Review of American Triptych


american_triptych_84x125 …what materializes is a kind of new-fashioned novel in that the author creates for the reader an all-American story that is still exotic and almost foreign in its implementation. …a spontaneous journey that is surprising in story and frolicsome in its execution. …unlike anything else out there.

Justin A. Ulloa
Tisch School of the Arts
New York University


Carlos Rubio’s AMERICAN TRIPTYCH charts new realms of satire. It’s a sort of cross between Gulliver’s Travels and Zap Comix with a dash of Pynchon thrown in. Rubio’s hero “comes of age” with girls aplenty and Neo-Baroque gusto. He’s a foundling who grows and immigrates to a land of his own robust freedoms. American Triptych is a trip and a hot ticket too.

The whole saga re-envisions this land we know, investing it with comic gold. America emerges symbolically as both the world’s womb and the battering ram. Characters roam the fertile void of our land and its deep end opportunity. Sex assumes its more than rightful place; law and order break down along class lines as wild things seize the saddle and entropy sows the American dream.

In The Neophyte visit the Fetal Attraction (tavern for all who can’t grow up). Belt bourbon with Sister Gravity who is nun too refined but can nurture the young hero (as he haunts the Convent of the Righteous Path). Grow up with a boy whose priapic philosophy of education replaces placement tests. Imagine a degree in Hedonism, a reign of pleasure, a philosopher of fun!

With Bullwhip join lovers in cars that race, in clubs that never close, in joyous trouble with time. Beatitude vies with being lost as Bullwhip apes Dionysus in circles of suburban hell. A tent revival rivals a film farce with a script by Chaucer or Cheech & Chong. A sheriff named Lovelace fondles his gun but loses his grip on vice. You will seek the next play on words, the next fable of liberty run amok in America.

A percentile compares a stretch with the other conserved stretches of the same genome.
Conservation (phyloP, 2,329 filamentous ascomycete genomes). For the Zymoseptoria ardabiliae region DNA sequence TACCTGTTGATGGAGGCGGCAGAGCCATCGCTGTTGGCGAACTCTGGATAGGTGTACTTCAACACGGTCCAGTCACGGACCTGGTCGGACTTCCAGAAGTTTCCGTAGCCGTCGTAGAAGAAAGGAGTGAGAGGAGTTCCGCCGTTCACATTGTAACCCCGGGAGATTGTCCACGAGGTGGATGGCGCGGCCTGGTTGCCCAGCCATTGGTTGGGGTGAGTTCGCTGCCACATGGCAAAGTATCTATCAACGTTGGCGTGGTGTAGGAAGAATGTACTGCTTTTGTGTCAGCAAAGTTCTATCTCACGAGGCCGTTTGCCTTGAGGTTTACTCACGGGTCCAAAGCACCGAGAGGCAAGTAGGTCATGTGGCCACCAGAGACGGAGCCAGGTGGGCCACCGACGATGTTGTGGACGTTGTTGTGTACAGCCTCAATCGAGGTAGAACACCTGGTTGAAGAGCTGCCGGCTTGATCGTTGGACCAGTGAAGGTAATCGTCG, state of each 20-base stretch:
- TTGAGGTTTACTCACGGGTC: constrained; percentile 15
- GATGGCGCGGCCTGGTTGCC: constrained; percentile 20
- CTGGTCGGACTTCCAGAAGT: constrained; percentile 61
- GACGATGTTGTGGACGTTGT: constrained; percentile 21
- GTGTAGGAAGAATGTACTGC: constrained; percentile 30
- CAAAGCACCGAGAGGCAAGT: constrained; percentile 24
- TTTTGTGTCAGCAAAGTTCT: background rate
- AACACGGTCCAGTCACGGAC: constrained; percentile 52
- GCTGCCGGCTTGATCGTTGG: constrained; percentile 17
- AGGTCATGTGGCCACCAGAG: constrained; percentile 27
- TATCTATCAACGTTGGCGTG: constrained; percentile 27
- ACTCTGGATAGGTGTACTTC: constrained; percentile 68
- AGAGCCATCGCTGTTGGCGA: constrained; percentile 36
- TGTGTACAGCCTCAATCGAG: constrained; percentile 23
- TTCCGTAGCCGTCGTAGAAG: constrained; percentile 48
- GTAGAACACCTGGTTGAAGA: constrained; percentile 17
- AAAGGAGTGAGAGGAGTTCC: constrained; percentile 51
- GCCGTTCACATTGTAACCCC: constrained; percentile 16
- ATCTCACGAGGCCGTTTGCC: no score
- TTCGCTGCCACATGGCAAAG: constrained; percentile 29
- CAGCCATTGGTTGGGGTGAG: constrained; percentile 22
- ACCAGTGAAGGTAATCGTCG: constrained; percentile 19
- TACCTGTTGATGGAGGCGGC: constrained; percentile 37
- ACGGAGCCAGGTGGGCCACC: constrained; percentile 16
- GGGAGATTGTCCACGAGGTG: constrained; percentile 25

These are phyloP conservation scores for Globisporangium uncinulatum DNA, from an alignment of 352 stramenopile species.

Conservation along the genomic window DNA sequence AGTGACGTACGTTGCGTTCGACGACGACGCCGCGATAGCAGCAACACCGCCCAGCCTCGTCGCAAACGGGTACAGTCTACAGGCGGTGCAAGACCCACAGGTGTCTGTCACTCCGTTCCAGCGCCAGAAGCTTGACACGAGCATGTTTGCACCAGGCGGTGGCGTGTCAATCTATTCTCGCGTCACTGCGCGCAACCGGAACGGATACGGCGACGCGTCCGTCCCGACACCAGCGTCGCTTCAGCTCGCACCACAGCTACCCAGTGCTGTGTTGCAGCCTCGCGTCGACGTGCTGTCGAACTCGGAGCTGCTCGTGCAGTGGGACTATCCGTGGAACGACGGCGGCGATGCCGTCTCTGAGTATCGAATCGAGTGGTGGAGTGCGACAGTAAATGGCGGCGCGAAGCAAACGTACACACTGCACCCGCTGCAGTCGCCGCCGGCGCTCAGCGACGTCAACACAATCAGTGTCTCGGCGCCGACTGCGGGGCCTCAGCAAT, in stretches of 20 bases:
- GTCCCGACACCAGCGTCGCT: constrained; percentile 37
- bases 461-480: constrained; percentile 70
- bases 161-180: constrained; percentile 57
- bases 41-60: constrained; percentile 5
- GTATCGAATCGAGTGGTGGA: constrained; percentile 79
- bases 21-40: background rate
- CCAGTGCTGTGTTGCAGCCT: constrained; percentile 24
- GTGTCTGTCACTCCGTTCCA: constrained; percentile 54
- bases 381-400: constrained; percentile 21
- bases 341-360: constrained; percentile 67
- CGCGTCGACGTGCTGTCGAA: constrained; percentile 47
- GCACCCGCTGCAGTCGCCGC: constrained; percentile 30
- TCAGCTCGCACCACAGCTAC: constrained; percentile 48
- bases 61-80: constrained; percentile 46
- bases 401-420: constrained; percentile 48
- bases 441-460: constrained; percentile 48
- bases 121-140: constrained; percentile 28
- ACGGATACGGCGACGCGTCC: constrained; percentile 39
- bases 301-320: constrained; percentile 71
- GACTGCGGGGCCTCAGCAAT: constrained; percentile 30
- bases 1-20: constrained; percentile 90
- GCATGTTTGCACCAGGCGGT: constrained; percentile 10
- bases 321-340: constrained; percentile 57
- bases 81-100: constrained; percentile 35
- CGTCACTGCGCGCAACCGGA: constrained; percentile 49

For California Fever will reveal all and nothing less than blithe capers, infinite jest, or national amnesia. Seeking the shadowy Wheezer, Rubio’s plucky hero (now called “The Rocker”) is launched into the highlife and hubris of heavy-metal bands as the lead singer of Gold Ru$h. From there it’s a short, suspenseful leap to politics where the mock pieties that define him lead to a thrilling finish.

You have arrived in Rubio’s realm. The Neo-Baroque style grows in Latin American literature, but Carlos crafts these books in his own supple English that conveys the amplitude of tongues employed in the service of Eros. Revel in the rotund sentences. Listen to a Cambodian monk sanctify body fluids and wisely lead our hero west or east.

Carlos Rubio’s books show a storied career that careens in comic arcs of delight. American Triptych’s hero is something old made new for a new century. He’s a swashbuckler who takes on the spiritual windmills of our time. The satire explodes our moldy myths that mask hypocrisy. As you turn these pages, your brow will unfurrow as great, fertile America unfolds in laughter.
F. Ethan Fischer

Editor of Antietam Review

Author of Beached in the Hourglass

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